Christ Weeps Over Wars and Terrorism, Says John Paul II
Meets with Members of Roman Curia
| 444 hits
VATICAN CITY, DEC. 22, 2002 (Zenit.org).- Christ weeps over the wars and terrorism that bloody the world, particularly in the Holy Land and the "forgotten conflicts," says John Paul II.
The Pope reviewed the international scene through the eyes of Jesus when he met Saturday with the cardinals, bishops, priests, religious and lay people who work in the Roman Curia.
"How can one forget, first of all, the face of Christ that continues to have traces of pain, of genuine passion, because of the conflicts that bloody so many regions of the world and because of those that threaten to explode with renewed virulence?" the Pontiff asked during the traditional meeting.
"The situation of the Holy Land continues to be emblematic; however, other 'forgotten' wars are no less devastating," he said. "Moreover, terrorism continues to harvest victims and to excavate further graves."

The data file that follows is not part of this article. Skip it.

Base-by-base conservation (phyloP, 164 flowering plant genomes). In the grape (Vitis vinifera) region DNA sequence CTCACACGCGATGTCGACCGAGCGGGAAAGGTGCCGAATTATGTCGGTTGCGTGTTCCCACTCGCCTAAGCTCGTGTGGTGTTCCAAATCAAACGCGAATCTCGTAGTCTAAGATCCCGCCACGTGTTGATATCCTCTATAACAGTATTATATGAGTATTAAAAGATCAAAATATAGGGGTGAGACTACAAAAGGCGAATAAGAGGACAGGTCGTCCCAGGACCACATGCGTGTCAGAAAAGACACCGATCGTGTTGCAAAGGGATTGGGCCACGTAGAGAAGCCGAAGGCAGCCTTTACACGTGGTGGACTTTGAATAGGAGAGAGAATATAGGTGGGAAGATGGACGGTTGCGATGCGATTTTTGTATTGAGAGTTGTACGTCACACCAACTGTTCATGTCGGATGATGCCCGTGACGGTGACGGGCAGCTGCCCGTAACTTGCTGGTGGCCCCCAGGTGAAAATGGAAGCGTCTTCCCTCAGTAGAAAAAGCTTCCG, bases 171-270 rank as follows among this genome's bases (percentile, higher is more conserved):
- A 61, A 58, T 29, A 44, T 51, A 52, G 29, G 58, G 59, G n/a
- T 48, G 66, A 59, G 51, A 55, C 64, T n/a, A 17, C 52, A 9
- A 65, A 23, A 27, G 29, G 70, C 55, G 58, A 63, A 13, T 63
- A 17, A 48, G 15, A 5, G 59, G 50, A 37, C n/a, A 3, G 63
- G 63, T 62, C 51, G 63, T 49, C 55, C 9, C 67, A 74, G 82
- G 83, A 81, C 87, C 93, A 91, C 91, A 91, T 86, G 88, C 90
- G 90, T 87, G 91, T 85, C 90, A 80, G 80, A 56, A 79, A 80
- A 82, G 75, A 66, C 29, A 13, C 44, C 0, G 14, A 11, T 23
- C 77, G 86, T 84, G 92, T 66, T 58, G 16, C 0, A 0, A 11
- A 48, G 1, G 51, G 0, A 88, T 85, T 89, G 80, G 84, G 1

"Before this horizon bathed in blood, the Church does not fail to make her voice heard and continues to raise her prayer," the Holy Father said. He recalled the message launched by religious leaders together with him last Jan. 24 in Assisi: "Religions are at the service of peace."
Then, recalling his visit to the Italian Parliament last month, the Pope emphasized that "the great challenge of a democratic state is the capacity to base its legislation on the recognition of the inalienable rights of man and on the mutual and generous cooperation of all in building the common good."
He also echoed the 1942 Christmas message of Pope Pius XII, who spelled out principles that could serve to guide peoples in building a new national and international order, once the "horrendous catastrophe" of war ended.
"The years that have passed since then have done no more than confirm the wisdom of great horizons contained in these teachings," John Paul II said. "How can one not hope for hearts to open, especially the hearts of young people, to accept those values to construct a future of authentic and lasting peace?"